The Cost of Sustainable Palm Oil:
Should an Indonesian smallholder farmer get RSPO certified?
Mr. Hanif must seek certification for sustainable practices to continue selling palm oil to his current mill but he wonders if the benefits of RSPO certification outweigh the costs.
Indonesia is the world’s largest producer of palm oil, a popular commodity found in a wide range of food and cosmetic products all around the world. Though oil palm agriculture has proved detrimental to Indonesia’s forests, it has improved the quality of life in rural villages throughout the country, making the road to sustainability unclear.
The Indonesian government has demonstrated a commitment to promoting sustainable agricultural development, as have non-governmental groups such as The Roundtable for Sustainable Palm Oil (RSPO)—an association of stakeholders in the palm oil industry that aims to promote sustainable palm oil through a market-driven certification scheme. Though well established in the palm oil community, there is ongoing debate about the fundamental effectiveness of the RSPO in preventing deforestation and protecting biodiversity, as well as criticism of its social track record. For the time being, the RSPO remains a flagship certification scheme in the industry and is thus an organization that stakeholders throughout the supply chain—including smallholders—find themselves dealing with.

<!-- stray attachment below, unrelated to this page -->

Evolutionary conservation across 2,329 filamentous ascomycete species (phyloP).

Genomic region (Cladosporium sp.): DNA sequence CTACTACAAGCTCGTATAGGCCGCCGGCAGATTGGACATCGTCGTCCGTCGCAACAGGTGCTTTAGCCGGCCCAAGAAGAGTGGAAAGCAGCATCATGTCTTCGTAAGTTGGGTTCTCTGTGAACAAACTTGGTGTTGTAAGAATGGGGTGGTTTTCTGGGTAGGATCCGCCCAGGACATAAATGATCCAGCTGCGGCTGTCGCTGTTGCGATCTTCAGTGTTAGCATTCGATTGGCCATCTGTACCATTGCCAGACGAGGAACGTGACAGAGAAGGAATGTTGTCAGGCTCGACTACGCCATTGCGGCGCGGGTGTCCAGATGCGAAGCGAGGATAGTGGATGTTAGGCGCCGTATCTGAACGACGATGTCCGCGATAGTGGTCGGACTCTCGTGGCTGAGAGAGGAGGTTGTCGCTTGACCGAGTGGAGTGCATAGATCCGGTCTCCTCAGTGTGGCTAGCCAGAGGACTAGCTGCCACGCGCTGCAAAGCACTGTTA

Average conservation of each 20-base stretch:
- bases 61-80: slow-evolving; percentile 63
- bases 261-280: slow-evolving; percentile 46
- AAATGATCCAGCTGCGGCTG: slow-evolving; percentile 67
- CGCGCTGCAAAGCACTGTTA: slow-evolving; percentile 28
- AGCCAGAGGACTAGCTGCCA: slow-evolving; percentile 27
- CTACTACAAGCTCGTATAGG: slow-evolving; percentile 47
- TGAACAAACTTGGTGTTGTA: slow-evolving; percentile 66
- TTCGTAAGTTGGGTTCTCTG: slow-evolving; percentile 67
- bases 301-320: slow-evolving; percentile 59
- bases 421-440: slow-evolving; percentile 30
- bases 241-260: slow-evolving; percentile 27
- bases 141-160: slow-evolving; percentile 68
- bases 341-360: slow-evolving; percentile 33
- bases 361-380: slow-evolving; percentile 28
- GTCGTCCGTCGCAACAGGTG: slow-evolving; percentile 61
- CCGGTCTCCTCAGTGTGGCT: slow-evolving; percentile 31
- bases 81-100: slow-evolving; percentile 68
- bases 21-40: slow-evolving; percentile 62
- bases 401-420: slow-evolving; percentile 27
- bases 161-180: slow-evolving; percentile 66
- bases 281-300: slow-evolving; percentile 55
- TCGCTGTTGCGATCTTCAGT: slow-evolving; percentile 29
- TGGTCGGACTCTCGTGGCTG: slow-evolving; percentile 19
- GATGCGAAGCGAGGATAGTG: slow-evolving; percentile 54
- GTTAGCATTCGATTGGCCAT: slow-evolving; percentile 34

The RSPO claims its certification provides access to new markets, but the certification process is time-consuming and costly. Mr. Hanif is a smallholder in Kalimantan whose mill has recently committed to purchasing only RSPO-certified palm oil. Now, he must decide whether to pursue RSPO certification or find a new mill to sell to. The decision may impact his ability to fund his son’s schooling in the capital, Jakarta.)